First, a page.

At the same time, increased flexibility in Registered Retirement Savings Plans (RRSP) could also be considered to encourage personal savings for lifelong learning. Such a scheme could, for example, be based on the model of the First-Time Homebuyers’ Plan, and would further expand the resource base for learning in Canada. Individuals could use these sources to help pay for tuition or living expenses while attending a certified education or training program.

A combination of these approaches — expanded student loans plus improved savings investment vehicles — offers an alternative to the present course. Federal funds would be used to lever private money which could sustain and expand access to higher learning. The new forms of assistance to individual learners would be used both by young people going to college or university, and by mid-career boot-strappers keen to upgrade their skills. This approach would also reinforce the idea of encouraging mutual responsibility among Canadians for managing a greater share of their own social security.

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Keeping access fair: Income contingent repayment loans

Consistent with this idea of mutual responsibility, one possibility would be to introduce a new type of student loan. These loans, like the existing student loans, would be repayable only after the borrower had left college or university and entered the work force. At that point, however, the borrower’s repayment schedule would be adjusted to match his or her ability to repay, depending on income. Individuals would repay as they develop the financial capability to do so. A student’s income after leaving school would determine the rate of repayment. Borrowers who earn less, would bear a smaller annual repayment load.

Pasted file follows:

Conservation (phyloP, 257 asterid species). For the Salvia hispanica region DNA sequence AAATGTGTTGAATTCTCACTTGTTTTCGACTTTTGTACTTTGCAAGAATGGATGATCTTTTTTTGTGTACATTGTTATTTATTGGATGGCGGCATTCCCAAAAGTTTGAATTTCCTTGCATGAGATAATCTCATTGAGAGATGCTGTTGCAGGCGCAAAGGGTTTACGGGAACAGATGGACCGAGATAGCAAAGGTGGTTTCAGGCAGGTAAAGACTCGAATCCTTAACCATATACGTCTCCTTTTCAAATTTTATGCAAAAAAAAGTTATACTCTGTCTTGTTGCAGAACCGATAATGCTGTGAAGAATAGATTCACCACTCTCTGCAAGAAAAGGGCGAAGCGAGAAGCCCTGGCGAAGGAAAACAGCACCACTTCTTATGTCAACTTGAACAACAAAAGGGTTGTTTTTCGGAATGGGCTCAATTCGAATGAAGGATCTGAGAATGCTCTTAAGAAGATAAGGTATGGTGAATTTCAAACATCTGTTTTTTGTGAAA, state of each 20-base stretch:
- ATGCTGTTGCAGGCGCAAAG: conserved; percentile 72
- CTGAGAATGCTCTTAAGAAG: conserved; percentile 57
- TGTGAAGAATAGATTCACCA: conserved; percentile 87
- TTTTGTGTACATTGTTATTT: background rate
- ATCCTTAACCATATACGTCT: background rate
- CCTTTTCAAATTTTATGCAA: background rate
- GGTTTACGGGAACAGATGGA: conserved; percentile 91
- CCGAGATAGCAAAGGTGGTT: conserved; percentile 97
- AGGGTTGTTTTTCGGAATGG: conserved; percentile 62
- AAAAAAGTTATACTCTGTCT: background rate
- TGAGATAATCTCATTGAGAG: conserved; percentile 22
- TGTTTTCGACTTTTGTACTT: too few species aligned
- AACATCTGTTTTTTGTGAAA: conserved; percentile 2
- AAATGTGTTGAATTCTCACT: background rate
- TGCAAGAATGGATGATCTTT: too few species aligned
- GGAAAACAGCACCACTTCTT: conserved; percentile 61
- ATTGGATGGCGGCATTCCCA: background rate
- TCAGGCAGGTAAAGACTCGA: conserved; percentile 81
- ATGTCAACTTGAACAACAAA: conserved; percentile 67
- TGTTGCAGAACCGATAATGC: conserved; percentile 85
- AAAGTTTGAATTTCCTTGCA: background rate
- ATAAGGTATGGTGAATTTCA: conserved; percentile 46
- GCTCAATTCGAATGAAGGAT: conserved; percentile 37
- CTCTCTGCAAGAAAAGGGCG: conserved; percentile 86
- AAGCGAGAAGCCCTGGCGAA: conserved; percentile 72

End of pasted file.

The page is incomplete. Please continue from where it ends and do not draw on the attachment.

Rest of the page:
If fiscal constraints on governments mean that students must bear a larger share of the costs of their education or training, then linking repayment more closely to ability to pay has an obvious element of fairness. This is particularly true in view of the substantially improved lifetime earnings and reduced risk of unemployment of post-secondary graduates, compared to those with lower levels of education.

Income Contingent Repayment (ICR) loans could be tied into the income tax system so that loan repayments could be deducted from every paycheque at source along with income tax payments. Income contingent repayment programs have already been implemented in Australia and New Zealand.

There are many possible variations on the basic idea. For example, existing loan support under the Canada Student Loans Program (CSLP) could continue to be available to students who need help financing tuition fees and living expenses up to current levels. This would complement provincial government grants and loans. In fact, new legislation to overhaul the CSLP passed this year allows increased loan limits. The ICR approach could then be applied to future tuition increases, and to expanding access to learners not now eligible for help through the existing programs. Or the existing loan programs could be integrated with an ICR program. Obviously, there are also many other details that would have to be determined, such as method of financing, eligibility for loans, repayment arrangements, interest rates and so on.